Sometimes pop-up shops work so well that they become permanent fixtures. Permanent pop-ups result from experimental or short-term pop-ups that drive enough traffic and sales to justify the long-term cost.
Oakland-based Storefront (recently Popuphood) is a social enterprise and retail incubator. What started in 2011 as a way to bring more economic support to downtown Oakland has now become a nationwide effort to help retailers find footing in urban communities.
Storefront operates a pop-up to permanent program that helps retailers locate pop-up venues to test temporary retail spaces and discover if brick-and-mortar is right for them.
Other brands, like Chicago Makers, opt for semi-permanent pop-ups. Co-owners Anna Romo and Monica Little launched their first pop-up during the 2020 holiday season. In early 2021, they started a semi-permanent site in Chicago's Bucktown neighborhood.
Transitioning to a permanent or semi-permanent model can also be the result of seller demand.
The latest expansion was driven by a steady interest from local artisans and creatives eager to sell their wares.
Marketing event pop-ups
Brands often use pop-up shops as marketing events to generate buzz around a new product launch, rebranding campaign, or company announcement.
According to the Event MB blog, “there’s a marketing component to all events, but few events are so uniquely positioned to cultivate word-of-mouth marketing [as pop-up events].”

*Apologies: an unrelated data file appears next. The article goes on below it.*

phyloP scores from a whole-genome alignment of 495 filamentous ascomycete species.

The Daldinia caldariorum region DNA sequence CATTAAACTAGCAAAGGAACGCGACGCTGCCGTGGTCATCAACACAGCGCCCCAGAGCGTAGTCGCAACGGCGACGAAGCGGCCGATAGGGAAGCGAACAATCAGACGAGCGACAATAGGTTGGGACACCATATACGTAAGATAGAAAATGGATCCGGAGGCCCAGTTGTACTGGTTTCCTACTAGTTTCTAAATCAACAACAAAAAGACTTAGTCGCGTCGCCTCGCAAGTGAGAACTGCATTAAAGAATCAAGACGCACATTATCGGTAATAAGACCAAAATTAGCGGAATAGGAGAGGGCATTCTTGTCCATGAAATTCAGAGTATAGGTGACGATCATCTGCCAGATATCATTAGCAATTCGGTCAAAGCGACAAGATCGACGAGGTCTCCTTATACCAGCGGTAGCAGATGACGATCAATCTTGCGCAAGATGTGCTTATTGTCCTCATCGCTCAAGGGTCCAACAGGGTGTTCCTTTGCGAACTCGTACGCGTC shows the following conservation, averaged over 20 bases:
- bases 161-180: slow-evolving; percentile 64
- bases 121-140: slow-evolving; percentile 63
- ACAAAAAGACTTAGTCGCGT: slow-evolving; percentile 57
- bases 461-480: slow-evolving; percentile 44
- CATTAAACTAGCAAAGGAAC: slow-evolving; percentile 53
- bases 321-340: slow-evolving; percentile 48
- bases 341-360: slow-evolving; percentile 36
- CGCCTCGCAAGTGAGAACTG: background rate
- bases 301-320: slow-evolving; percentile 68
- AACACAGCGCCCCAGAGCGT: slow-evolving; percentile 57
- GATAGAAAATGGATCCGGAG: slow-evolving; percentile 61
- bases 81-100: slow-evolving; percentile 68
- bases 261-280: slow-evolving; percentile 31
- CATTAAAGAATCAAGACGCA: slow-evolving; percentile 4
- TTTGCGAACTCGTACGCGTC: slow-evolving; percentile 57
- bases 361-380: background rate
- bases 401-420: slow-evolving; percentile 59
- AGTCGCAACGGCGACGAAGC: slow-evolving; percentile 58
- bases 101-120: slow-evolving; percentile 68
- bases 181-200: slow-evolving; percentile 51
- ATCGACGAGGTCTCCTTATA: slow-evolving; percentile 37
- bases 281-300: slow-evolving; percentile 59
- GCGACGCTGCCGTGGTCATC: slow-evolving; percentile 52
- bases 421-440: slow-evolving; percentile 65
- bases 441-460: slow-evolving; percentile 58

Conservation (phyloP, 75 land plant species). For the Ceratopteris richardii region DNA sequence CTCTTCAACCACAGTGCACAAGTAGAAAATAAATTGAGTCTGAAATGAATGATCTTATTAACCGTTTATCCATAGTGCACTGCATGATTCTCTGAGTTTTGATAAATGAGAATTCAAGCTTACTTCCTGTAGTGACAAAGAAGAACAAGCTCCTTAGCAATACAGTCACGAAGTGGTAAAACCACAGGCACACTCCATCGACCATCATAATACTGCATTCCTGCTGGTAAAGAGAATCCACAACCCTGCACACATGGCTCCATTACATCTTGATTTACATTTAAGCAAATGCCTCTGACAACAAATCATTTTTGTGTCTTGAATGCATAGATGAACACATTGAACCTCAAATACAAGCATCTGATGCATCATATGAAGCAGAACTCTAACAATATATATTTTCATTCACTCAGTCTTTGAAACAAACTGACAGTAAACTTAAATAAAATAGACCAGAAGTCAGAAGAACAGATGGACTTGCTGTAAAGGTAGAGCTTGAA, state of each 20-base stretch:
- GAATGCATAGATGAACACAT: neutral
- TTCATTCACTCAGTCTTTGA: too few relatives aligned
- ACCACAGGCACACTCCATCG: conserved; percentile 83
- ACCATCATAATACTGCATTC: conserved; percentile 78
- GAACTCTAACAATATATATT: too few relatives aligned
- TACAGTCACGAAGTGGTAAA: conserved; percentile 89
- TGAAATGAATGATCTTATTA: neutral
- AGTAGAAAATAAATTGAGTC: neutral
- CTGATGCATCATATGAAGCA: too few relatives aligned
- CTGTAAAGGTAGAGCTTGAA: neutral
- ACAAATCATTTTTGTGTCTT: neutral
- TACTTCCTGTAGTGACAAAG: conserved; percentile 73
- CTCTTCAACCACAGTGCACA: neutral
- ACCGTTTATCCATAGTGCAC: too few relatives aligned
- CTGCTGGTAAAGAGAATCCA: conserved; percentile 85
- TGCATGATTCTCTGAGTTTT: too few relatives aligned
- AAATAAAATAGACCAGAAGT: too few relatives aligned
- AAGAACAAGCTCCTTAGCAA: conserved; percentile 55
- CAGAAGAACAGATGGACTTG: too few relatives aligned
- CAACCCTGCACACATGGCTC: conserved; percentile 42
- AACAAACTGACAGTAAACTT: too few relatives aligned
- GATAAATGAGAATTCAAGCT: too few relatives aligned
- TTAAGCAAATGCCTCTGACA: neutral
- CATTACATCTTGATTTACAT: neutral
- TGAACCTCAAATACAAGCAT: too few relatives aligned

Similar to how you craft a marketing plan for your pop-up shop, your pop-up shop can also serve as a marketing strategy for your retail business. Launching a pop-up shop is as much a marketing strategy as a retail strategy.
Seasonal pop-up shops leverage seasonal characteristics to drive traffic and sales. The most common type of seasonal pop-up is the holiday pop-up shop. These shops tap into peak shopping season, which, for some businesses, accounts for one-third of their annual revenue.
Chicago's Chriskindlmarket is an example of a seasonal pop-up shop. Offered from mid-November through the end of each year, the Chriskindlmarket offers consumers an interactive holiday event featuring locally made goods from dozens of vendors to purchase as gifts.